And so, I decided that I must use female language to refer to God. To be honest, I feel comforted by talking about the divine as woman, as mother. In order to further develop my own imagery of God as woman, I wrote a prayer that I wanted to share. It was a great spiritual exercise for me to describe the qualities I feel the divine possesses and it allowed me to experience a closer connection to Divine Mother.

Prayer to Divine Mother

Great Divine Mother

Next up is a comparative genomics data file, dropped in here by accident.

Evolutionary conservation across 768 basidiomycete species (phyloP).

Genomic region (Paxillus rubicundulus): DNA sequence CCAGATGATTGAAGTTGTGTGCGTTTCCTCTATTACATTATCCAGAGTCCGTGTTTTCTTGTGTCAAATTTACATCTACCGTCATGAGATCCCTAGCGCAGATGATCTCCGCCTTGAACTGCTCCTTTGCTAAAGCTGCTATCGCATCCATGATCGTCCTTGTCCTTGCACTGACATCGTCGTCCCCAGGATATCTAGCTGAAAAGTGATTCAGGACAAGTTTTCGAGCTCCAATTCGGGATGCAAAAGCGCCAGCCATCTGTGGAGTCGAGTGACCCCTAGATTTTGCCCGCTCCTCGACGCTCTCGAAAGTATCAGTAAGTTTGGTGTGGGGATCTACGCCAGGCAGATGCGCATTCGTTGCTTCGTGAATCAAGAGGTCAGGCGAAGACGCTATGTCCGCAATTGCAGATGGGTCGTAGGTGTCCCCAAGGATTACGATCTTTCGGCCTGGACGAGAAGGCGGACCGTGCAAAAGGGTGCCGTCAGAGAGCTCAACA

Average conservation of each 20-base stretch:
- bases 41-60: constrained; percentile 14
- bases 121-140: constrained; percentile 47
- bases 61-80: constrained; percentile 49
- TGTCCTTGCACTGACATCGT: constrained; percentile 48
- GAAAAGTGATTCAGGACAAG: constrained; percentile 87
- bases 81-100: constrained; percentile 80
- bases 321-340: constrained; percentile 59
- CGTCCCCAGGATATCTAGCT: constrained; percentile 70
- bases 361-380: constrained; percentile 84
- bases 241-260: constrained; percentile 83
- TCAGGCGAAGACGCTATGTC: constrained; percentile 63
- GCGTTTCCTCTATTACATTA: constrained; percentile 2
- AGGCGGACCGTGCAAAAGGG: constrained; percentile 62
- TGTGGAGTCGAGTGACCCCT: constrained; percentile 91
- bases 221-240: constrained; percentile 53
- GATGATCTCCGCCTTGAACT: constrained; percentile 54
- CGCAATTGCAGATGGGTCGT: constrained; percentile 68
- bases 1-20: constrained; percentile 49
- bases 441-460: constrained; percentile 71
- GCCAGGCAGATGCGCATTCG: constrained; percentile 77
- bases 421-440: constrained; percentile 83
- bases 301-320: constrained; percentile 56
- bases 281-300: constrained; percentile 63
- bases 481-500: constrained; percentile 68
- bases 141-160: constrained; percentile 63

Who is Immanent in All Things

Spiraling Life into Being

And Communicating through Nature

She Who is Compassionate and Merciful

Nurturing our Spirit

Her Benevolence felt Strongly

And Encountered through Humanity

She Who is Guardian

Cradling us with Affection

Her Protection Sensed

And Her Love a Source of Haven

She Who is Sustainer

Nourishing our Lives

She Who is Vivifier

Cultivating our Hearts

Great Divine Mother

Guide Me to Have Faith in Your Wisdom

To Share Your Gentle Compassion

And to be Sincere in Spirit and Heart